A college Christmas story
Taryn Beaufort | Opinion Editor | The USD Vista
Perry Como sang it best, “There is no place like home for the holidays.” Some University of San Diego students may agree with Como, but instead most will be studying away for finals until Dec. 22 — only three days before Christmas Day. This however does not interfere with USD students’ ability to celebrate the holiday season.
Junior Andie Zaharias-Kern, from Northern California, can’t help but feel nostalgic for her family’s Christmas traditions she misses while in school. She shared how she feels about getting out for winter break so late and not being able to spend time at home.
“It is disappointing that’s for sure,” Zaharias-Kern said. “However, I still do almost everything I would do at home, but there are some things that just are not the same. We have an Advent calendar where my mom puts little gifts in for us everyday and we have an elf on the shelf that moves around every night to tell Santa if we were good or bad. Could you imagine if I filled my own Advent calendar and moved the elf for myself? No, that would just be ridiculous.”
Even though Zaharias-Kern would rather be at home for the month of December, she has discovered new ways to bring a little bit of home to San Diego.
“It is definitely different when I am at home with a fireplace and our stockings, the Christmas tree with the ornaments, and all that stuff,” Zaharias-Kern said. “But I try to watch the same Christmas movies as I would at home and I try to listen to the same Christmas music constantly.”
Being on her own for the month leading up to Christmas has allowed Zaharias-Kern to develop some traditions of her own to compensate for the ones she is missing from home.
“Christmas is my favorite time of year, so you bet I’m going to bring Christmas to my school-home,” Zaharias-Kern said. “I always get a Christmas tree, a wreath, and lights — those three are key. This year, my roommates and I have a night planned to decorate the tree and Christmas-ify our apartment. It’ll make it feel a little more like home.”
Zaharias-Kern believes that any student can still engage in Christmas activities despite being away from home.
“It’s just the little things,” Zaharias-Kern said. “Like for me, it’s making cookies with dough already made. You can have a hot chocolate party with friends, you can make a gingerbread house, have a Christmas party where everyone has to wear an ugly sweater. You can choose to celebrate Christmas.”
Senior Madison Samuels is fortunate to live close enough to USD that she can drive back anytime she wants to enjoy the comfort of her own home in Orange County.
“It’s a bummer we get out so late but I’m not too bothered by it because I can still go home on the weekends to enjoy my family’s Christmas tree and decorations in the meantime,” Samuels said. “I’m lucky in that way. But what about other students who live on the East Coast or international students? They don’t have that same luxury to just pop in at home.”
Samuels mentioned USD’s effort to make the campus more festive for students and faculty. Within the past week USD has enhanced the campus aesthetic with holiday decorations and a lighting ceremony for the tree in Paseo de Colachis Plaza overlook.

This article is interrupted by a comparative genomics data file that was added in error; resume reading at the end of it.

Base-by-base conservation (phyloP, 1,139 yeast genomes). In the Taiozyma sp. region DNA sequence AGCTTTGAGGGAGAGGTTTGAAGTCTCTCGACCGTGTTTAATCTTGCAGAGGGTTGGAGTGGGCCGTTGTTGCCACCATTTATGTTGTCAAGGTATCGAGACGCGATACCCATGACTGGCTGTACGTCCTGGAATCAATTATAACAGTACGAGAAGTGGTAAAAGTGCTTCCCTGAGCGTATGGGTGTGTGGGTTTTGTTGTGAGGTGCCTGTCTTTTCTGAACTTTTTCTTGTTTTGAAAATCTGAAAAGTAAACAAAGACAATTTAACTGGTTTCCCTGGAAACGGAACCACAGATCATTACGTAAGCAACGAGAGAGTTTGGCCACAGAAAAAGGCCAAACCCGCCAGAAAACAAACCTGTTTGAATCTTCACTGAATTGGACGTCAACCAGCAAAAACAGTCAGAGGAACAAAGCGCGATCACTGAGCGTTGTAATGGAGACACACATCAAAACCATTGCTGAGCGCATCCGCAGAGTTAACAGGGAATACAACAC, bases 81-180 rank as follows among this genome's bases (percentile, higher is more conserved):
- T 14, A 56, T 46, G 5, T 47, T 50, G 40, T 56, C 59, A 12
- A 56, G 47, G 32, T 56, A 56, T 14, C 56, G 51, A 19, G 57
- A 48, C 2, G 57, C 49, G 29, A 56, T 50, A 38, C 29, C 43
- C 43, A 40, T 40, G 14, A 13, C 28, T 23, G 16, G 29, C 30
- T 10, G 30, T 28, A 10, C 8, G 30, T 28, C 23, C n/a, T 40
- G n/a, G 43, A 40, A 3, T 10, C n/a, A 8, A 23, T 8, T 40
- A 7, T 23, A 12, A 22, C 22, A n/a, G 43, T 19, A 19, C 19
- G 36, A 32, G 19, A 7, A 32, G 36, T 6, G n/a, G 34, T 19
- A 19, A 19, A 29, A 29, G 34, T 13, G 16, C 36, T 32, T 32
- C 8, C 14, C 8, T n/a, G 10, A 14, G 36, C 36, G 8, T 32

“I think they [USD] do a wonderful job decorating the campus,” Samuels said. “It looks so magical with the lights, wreaths, and Christmas tree. All they need to do now is play Christmas music around campus.”
Students don’t have to stick around campus to engage in holiday-themed activities. Samuels said the city of San Diego offers lots of options.
“Last year I went to the December Nights at Balboa Park and I highly recommend it,” Samuels said. “It’s really festive and it’s free so it’s something easy for all students to go to.”
Now that Samuels has her own apartment, she takes advantage of the opportunity to make traditions of her own.
“My roommates and I are going to get a real Christmas tree and decorate it with ornaments and lights,” Samuels said. “Having a real tree really makes all the difference. You know, every morning I wake up to the fresh smell of a Christmas tree and I don’t feel like I am missing out on so much.”
Senior Payton Dwight finds that enjoying the Christmas festivities can be a little more difficult when away from his NorCal home.
“I used to feel the festive spirit a bit more when I was home for a longer period of time leading up to Christmas,” Dwight said. “I would help pick out the tree, eat a chocolate from the advent calendar every morning, watch Christmas movies, and just enjoy the various decorations at home. I could do much of this here [at school], but it’s not quite the same without my family, and I’m also too lazy.”
Dwight believed that the short gap in between the end of finals and Christmas Day leaves little time to enjoy the season.
“Christmas can feel abrupt when we’re taking finals all the way up until the twenty-second,” Dwight said. “I just created a Christmas radio station on Pandora and have been enjoying some Mariah Carey and Bing Crosby to help me get in the spirit.”
As he gets older, Dwight realizes the importance of taking time to celebrate on his own.
“Make the most of it [Christmas],” Dwight said. “We’re young adults now and it is our responsibility to keep the spirit of Christmas alive. Enjoy the magic of the holidays and spread good tidings.”
Being at school is probably not the most ideal way for students to spend the month leading up to Christmas. However, with a little planning and motivation Toreros can still celebrate the most wonderful time of the year despite having classes.